MICHELE NORRIS, host:
From NPR News, this is ALL THINGS CONSIDERED. I'm Michele Norris.
ROBERT SIEGEL, host:
And I'm Robert Siegel.
Forms for the 2010 Census will be mailed out next week to almost every household in the nation. Charitable foundations and nonprofits are taking an unusually active role this year in promoting the census. They say the people they serve have the most to benefit from an accurate count, but they're also among the least likely to return the forms.
NPR's Pam Fessler reports.
PAM FESSLER: The nonprofit group Voto Latino has come up with some pretty cool ways to encourage Latinos to fill out their census forms, like a new mobile phone app for L.A. County. You download it, learn about the census and take a quiz, then you get to download five songs for free, such as...
(Soundbite of song, "Across the Waters")
PITBULL (Singer): (Singing) It all started with one man with one vision, one...
FESSLER: ..."Across the Waters" by Pitbull. The more you forward the link, the more likely you'll be one of a thousand people invited to a free concert by a top recording artist.
Ms. MARIA TERESA KUMAR (Executive Director, Voto Latino): The reason we're starting to use this mobile online piece of it is that we found that 25 percent of iPhone users are of Latino decent.
FESSLER: And most of them are young, says Voto Latino's executive director Maria Teresa Kumar. She says young Latinos hold a lot of sway over their elders and hopefully can convince them it's okay to fill out the census form, that there are no questions about worrisome issues such as immigration status.
Ms. KUMAR: And so we're using this opportunity to again say the message is that the census is safe. It's something that you should be doing for your political representation. But also, it involves money.
FESSLER: Hundreds of billions of dollars in federal aid for things like education, highways and transit - it's all based on census numbers. Voto Latino is working with DJs and bloggers around the country and will be text messaging thousands of Latinos to get out the word.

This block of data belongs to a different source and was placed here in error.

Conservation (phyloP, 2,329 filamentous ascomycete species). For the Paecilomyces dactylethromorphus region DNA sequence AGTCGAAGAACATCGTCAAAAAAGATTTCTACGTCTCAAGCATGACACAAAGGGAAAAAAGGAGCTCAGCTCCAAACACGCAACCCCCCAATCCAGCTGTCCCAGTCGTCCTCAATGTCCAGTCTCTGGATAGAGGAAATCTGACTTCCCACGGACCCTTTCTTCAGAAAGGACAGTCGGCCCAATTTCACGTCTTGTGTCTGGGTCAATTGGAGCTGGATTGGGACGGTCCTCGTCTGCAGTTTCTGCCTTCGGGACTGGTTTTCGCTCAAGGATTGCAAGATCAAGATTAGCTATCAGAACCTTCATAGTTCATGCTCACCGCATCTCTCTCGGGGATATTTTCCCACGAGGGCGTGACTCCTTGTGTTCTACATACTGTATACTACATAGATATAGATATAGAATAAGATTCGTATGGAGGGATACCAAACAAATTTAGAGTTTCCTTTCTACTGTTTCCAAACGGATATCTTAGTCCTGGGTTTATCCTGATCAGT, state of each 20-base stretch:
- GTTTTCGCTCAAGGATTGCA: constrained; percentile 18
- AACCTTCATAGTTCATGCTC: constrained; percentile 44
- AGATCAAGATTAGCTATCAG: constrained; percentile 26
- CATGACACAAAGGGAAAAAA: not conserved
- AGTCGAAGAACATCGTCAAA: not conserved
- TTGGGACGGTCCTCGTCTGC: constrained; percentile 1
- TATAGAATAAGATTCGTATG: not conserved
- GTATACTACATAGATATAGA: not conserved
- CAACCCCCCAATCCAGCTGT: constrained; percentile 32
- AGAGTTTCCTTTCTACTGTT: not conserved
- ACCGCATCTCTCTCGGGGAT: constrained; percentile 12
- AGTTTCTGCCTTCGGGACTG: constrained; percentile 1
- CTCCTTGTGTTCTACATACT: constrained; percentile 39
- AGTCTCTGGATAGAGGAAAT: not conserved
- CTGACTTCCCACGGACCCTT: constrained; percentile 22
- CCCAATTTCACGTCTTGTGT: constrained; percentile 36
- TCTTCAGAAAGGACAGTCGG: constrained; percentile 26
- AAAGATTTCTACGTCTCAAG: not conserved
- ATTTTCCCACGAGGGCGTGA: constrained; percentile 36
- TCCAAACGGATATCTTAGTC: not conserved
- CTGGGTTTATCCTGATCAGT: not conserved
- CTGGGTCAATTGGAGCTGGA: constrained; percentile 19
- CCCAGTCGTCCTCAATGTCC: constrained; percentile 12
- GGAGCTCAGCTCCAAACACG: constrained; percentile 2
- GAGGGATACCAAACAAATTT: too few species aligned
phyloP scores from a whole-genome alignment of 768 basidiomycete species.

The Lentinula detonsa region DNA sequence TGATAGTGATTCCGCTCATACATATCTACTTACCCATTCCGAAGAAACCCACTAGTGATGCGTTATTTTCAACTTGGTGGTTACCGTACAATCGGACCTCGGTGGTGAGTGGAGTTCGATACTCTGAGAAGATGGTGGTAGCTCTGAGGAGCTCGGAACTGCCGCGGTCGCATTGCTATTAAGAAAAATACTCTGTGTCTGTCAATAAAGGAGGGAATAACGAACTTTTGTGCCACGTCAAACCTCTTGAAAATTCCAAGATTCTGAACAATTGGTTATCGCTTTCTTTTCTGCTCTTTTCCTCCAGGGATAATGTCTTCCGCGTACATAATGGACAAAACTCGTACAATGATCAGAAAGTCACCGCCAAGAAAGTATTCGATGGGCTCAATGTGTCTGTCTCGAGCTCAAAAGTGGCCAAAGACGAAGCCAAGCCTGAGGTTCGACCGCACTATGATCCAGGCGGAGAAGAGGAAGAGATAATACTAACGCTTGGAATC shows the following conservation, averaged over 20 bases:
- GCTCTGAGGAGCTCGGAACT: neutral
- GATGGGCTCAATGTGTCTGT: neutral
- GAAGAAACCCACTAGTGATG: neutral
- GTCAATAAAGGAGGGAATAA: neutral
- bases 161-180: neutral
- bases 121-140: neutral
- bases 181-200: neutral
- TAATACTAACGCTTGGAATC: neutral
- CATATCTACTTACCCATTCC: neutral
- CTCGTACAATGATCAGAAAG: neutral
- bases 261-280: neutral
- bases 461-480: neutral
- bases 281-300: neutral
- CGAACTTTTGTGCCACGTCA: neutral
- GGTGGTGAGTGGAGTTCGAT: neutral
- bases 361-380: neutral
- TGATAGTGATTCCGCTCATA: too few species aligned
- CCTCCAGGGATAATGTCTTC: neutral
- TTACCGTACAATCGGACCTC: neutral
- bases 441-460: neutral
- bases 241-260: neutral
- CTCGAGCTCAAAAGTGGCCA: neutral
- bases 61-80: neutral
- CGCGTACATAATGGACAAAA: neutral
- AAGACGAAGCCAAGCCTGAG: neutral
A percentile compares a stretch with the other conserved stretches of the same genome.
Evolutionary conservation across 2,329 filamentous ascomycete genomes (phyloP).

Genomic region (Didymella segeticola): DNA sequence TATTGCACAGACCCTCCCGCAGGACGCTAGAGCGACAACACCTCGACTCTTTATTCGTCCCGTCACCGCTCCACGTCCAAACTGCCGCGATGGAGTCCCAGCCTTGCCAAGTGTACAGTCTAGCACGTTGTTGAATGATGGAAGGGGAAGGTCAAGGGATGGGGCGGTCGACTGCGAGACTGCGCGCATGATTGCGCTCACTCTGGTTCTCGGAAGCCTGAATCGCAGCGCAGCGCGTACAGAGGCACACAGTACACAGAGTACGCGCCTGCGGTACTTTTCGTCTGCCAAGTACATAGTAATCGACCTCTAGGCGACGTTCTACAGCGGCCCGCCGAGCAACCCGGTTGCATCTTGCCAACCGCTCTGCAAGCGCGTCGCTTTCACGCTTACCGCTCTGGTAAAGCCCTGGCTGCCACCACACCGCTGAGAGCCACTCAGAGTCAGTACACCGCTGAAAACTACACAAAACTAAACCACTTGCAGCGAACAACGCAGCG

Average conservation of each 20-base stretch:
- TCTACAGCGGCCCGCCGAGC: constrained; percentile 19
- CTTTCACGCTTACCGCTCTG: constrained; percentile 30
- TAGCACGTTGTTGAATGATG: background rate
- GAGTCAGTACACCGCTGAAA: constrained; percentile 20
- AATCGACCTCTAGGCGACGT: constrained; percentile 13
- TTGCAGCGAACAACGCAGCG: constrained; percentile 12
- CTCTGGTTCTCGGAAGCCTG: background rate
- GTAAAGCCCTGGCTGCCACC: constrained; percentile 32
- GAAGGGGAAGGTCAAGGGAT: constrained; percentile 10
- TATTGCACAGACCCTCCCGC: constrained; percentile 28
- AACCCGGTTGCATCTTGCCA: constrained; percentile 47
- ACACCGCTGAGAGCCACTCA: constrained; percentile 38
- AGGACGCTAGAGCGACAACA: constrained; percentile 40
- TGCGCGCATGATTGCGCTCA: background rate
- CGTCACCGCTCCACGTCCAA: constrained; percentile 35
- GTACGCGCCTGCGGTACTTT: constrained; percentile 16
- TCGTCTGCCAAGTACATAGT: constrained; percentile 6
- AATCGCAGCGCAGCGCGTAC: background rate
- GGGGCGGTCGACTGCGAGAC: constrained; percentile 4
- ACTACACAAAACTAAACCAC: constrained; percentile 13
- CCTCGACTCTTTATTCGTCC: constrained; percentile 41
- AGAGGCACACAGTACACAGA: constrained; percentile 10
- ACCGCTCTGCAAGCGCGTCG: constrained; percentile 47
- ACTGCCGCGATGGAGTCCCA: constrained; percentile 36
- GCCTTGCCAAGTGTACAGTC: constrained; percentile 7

And who's paying for all this?
Ms. KUMAR: Open Society Institute, the Ford Foundation, California Community Foundation, Knight Foundation and the California Endowment Foundation and Silicon Valley Foundation.
FESSLER: And there's even more. The Hagedorn Foundation in New York is giving Voto Latino and other nonprofits money for census outreach on Long Island. And Voto Latino's one of two dozen groups splitting more than a million dollars as part of the Illinois Count Me In campaign. It's funded by 10 groups, including the Joyce Foundation. Ellen Alberding is president.
Ms. ELLEN ALBERDING (President, Joyce Foundation): The Joyce Foundation knew the upcoming census was going to have a huge impact on the populations of folks that we work with, and that many of our colleagues in philanthropy work with and care a lot about.
FESSLER: Like those with low incomes. The Illinois Count Me In campaign is funding groups such as one that gives free tax help to the poor that it hopes can reach more people than the government can.
Mr. KYLE CALDWELL (President and CEO, Michigan Nonprofit Association): Let's just take one hard-to-count population, the homeless.
FESSLER: Kyle Caldwell is president and CEO of the Michigan Nonprofit Association.
Mr. CALDWELL: You can't just hire a census worker three months before the census begins and cast them out into the streets and find homeless people. You have to go to people and organizations that have constant interaction with the homeless, and that is charities and nonprofits.
FESSLER: So his group has given $200,000 in grants to local charities to help with the count. Caldwell says it's especially important in Michigan, which has been hit hard by the bad economy and needs all the federal aid it can get.
He says the state's high foreclosure rate has also made an accurate count more challenging because many families no longer live at the addresses where their census forms will be mailed.
Mr. CALDWELL: And so we have to find those folks who are some cases living with other family members or living in a temporary housing condition.
FESSLER: He says, in part, foundations and nonprofits are doing more to promote the census because state and local governments have less money to do it themselves. California, for example, spent $25 million on the 2000 Census. This year, it's spending $2 million.
Charities also say an accurate census helps them with their own work. They can get a better idea where the greatest needs are and how they might spend their money in the years ahead.
Pam Fessler, NPR News, Washington.